it takes away from congres.8 the sup
ervision of the election of United
States senators. He declared that
the national government could not
afford to "tarter away" thtt privi
lege "should need arise for such sup-
ervision." Then he went on to speak '
of the observance of the Fourteenth ;
and Fifteenth amendments to the f
nstirnttrm ftnrt r'arl rhat from!
tliro to 'tt. "thine r.arr.pn" !n
the southern states which should Botj? f nPPi out: j
be Permitted, and which should be I " well; I sban t .lag your song,
corrected by the states or the na
This statement sounds good to ;
those who have been trying to make
capital for themselves by assuming a ,
moral sensorship over the south for, I
Io! these many years. The fact that i
crimes against the ballot may be I
committed in the south, as they un
doubtedly have been committed in
the north, does not abrogate the
right guaranteed in the constitution
to a state to control Its own electionr.
Such an argument as this of Sen
ator Root, when analyzed, brings us
down to the old doctrine of federal
control, wherein the sovereign
states become merely dependencies
of the national government. The in
jection into the case of the race ques
tion can have no other object than to j
appeal to prejudice. This attempt to:
influence opinion through such an
appeal should recoil upon those who
are responsible for it, and it will.
Discipline in the Schools.
The Argus is glad to know that the
justice court "proceedings growing out
of an unfortunate circumstance at the
high school have been withdrawn.
While what savors of hazing or rough
handling among the attendants at any
school is to be deprecated and must
not be allowed, yet it is equally to be
regretted that there should have been
any provocation for resort to arrests
in connection with disturbances or
disorder at the high school. In no
sense condoning the acts of the boys
who have permitted themselves to go
too far in what at the outset was no
doiibt regarded as harmless pranks,
the entire question, as The Argus
sees it, is one of discipline in- the
And discipline is a science.
There Is an age In the life of the
! average boy when he becomes mis
! chief-bent. It is not a sign of degen-
good of thesehools and for the good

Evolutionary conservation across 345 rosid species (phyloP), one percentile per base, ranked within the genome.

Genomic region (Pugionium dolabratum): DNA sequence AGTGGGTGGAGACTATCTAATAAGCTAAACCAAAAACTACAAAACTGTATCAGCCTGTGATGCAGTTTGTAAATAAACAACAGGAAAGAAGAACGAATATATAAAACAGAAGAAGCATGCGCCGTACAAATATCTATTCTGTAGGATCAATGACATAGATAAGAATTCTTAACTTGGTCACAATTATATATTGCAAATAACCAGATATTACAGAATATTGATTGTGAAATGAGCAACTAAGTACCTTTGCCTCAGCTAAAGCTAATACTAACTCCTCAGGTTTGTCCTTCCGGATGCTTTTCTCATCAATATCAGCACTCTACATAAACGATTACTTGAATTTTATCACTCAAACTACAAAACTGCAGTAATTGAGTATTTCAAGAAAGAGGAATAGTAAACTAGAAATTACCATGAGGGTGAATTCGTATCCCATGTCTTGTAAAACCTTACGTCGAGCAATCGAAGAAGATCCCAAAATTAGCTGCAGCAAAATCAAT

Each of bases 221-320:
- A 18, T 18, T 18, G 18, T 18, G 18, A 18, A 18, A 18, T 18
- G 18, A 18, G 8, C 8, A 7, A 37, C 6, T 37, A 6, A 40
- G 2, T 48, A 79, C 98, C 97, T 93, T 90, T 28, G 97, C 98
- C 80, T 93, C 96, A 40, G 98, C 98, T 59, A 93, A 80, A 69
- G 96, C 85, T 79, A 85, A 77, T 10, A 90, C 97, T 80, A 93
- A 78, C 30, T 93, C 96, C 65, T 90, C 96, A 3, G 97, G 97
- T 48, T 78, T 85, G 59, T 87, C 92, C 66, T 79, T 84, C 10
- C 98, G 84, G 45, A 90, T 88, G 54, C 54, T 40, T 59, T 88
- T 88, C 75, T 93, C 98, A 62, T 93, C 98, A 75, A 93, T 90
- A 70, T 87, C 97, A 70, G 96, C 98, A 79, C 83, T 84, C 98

of the boy's parents. And right here
is where the force of discipline comes
And discipline" belongs to the school
It is part of the duties of the school ;
master. He must know how to ban-'
die just such cases as have clevelopei
at the Rock Island high school and to;
handle them opportunely. Vhe Rock
iisiano nign scnoui is no ainereui irorai
liny other high sclool. The boys who'
Ko th-r are no worse than those who'
a'tend high schools in other cities.;
And tLey perhaps are no better. The
hvya who participated in ihe late es-!
oapade at tie Rock Island high 6Chool
come from the best families in Rork
Isiand. They are not neglected boys.
I i iirv ate i-UL uau uv j o. uul kiitsy iiukit
g. They have been guilty j
nsible and intolerable acts
and they deserve punishment.
deserve to be taught that such con-'.
duct, or rather such miscuiduct mer-;
- ts ren'iKe. mat is tne desire of gooa , importance escept for the time being,"1
citizenship of which they wil! before drin? ns fast ns thev are born like cer-1
. ....... . ' i
so ver' Ion? form a Part- Tllit is ' QP I
deslre of their parents and that is the
of tho niihlir- erhnnk I
And that is the part of the public
school course to perform. j
Therefore it impresses The Argus!
thot n,lr 0fi i ih.i1
belongs to the school authorities. It ;
. . n i
belongs to those who are in toucn
with the youth in his school training,
it Fnouia never nave been permtitea !
to reach the point where there was
any occasion for swearing out
rants. It should not be necessary fo
the board of education to pass upon it.
Once in a while there is apt to de
velop in any educational institution
an aggrevated case with which the au
thorities are Incapable of coping, and
where the most drastic measures are!
es&entisil to the good governm.-nt of j pressed it, but since I have grown old the nursery erery morning before his
the school. But there has not been j It seems to me that even the real pupil's coming. Father had pnblish
an instance of this kind in Rock is drones in a colony of bees must have ! ed a translation of Ovid's "Art of
lanfl 'p' and there is EO reason to ap-'
i prehend that there will be.
serious view of what the world means. !
j It is hoped that the lespon which has
(occurred has among otlier things been
j impressed upon them and that out of
the fracas will come to them a little
more serious view of their obligations.
'not only to their associates but to all
who are interested in them, and final- j
ly the school authorities may gain the I
advantage of proper discipline in the
restoration of good order.
ROUTED THE SINGER.
Tostl' Encounter With a Persistent
nd PePPer Stranger.
"T9Xl u1h1 to tell an amusing little
story of feminine persistence." s:iys
llaroul Simpson in bis book, "A Cen-
j tury of English Ballads.
It was dur-
Inf 0nC h,Ls busf"! rniLgs. with
a long list of singing lessons to he urt
the threshold. j